Farm Invasions Update
Friday 15th September 2000
NATIONAL REPORT IN BRIEF:
The extent of the break down of law and order is illustrated in two reported cases of farm invaders retaliating against arrests by lighting veld fires. The damage to grazing through deliberate veld fires country-wide is of extreme concern to the cattle industry.
No regional reports were received from Manicaland and Matabelelend.
Mutepatepa: On Crewkerne farm, invaders have threatened the irrigation gang with axes and have cut the main irrigation pipe in an attempt to prevent irrigation. Police have made several arrests. The owner has impounded cattle that have consistently been driven onto wheat fields. The farm foremen has received a death threat via one of his children. Police are investigating.
Mazowe / Concession: Police are now investigating the hut-building, tree-cutting and verbal abuse reported at Amatola Farm. A deliberate fire has burnt out 800 ha on Mazowe Ranch.
Marondera: On Carolina Farm, electrical goods were stolen last night. At Barrowdale Farm, a cow was slaughtered on Tuesday night.
Marondera North: Agritex, DDF and the Governor are expected to come and start pegging and allocating Rupture Farm.
Beatrice: A labourer on Bhara Bhara Farm was assaulted after he attempted to recover a water cart that the owner had lent to illegal occupiers. Police are investigating. A war vet visited Argyle Farm and warned the owner that they should expect similar treatment to Stoneridge Farm, which has experienced serious work stoppages.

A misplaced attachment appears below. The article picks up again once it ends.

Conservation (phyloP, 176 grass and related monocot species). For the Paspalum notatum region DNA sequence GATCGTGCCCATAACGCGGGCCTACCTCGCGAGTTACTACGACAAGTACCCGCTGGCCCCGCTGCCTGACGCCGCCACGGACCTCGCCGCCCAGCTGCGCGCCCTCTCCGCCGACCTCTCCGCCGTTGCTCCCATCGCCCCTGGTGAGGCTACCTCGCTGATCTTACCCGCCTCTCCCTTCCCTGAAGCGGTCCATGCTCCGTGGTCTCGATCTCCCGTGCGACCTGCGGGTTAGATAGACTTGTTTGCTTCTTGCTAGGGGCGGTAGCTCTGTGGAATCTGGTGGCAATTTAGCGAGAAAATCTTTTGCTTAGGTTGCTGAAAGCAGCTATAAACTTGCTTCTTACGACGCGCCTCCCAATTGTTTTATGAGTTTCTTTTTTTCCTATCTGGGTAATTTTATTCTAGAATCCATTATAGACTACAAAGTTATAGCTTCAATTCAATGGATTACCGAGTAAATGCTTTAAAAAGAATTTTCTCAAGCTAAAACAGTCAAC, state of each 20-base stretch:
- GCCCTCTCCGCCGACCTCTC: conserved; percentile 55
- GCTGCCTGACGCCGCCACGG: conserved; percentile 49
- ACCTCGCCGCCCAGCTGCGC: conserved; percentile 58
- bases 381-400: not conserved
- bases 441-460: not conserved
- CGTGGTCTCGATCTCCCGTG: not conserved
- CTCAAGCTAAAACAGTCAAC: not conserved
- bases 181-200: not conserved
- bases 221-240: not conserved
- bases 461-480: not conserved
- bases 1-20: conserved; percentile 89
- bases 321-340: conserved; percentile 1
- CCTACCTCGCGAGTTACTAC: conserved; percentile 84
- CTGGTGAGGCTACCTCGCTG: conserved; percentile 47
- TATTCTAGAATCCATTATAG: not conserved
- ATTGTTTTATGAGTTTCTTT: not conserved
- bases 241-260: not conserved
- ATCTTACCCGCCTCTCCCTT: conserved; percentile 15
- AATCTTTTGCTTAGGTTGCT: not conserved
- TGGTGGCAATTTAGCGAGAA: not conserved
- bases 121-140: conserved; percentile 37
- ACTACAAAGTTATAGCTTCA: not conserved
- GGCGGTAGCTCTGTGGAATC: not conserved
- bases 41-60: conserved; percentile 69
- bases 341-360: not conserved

Harare South: The Daily News correctly reported yesterday that the owner of Blackfordby will no longer be farming this farm. The problems at Stoneridge Farm have decreased since field work has been suspended. The harassment on Dunottar Farm continues - there are now about 20 brick houses built in this season's tobacco land and brick-making continues.
Wedza: On Rapako Farm, game fences are being cut and repaired on a daily basis. On Wednesday, illegal occupiers attempted to drive game out of the fence. Trees are being cut for hut building and to sell for firewood. Police in Wedza have told the owner that they cannot react to the tree cutting for hut building but will react to timber being carted off the farm for sale. The arrest of poachers at Fair Adventure Farm on Wednesday triggered a reaction from invaders, who started a veld fire that night. At Nelson Farm, a pump was stolen but recovered. Maize theft was reported from Chakadenga Farm; tagging materials and dip was stolen from Lifton Farm and a borehole motor was stolen from Imire. An extensive veld fire burnt out large portions of Mt Arthur, Mandy, Plymtree and Raleigh farms and affected some neighbouring farms. A white Mazda pick up was car-jacked two days ago from an individual on his way back to his communal area in Wedza.
Enterprise: There are strong suspicions that two fires which broke out last night on Olympus Farm were started deliberately.
Bromley/Ruwa: Some of the farm labourers on Mara Farm assaulted illegal occupiers and were arrested for inciting violence. The invaders have threatened retribution. There have been deliberate fires on Belmont and Luwande farms. Hut building continues and police are not reacting to any reports at all.
Macheke/Virginia: Work stoppages continue in the district.
Mashonaland West (North):
Game and fish poaching is rife in the province and there have been numerous veld fires.
Banket: The roof was stolen from a farm store in the area.
Lions Den: Police and Tredar arrested twenty five fish poachers at the Pondoro dam.
Mashonaland West (South)
Selous: Hut building continues on several properties.
Chakari: On Newbiggin Farm there has been another work stoppage due to war vet interference.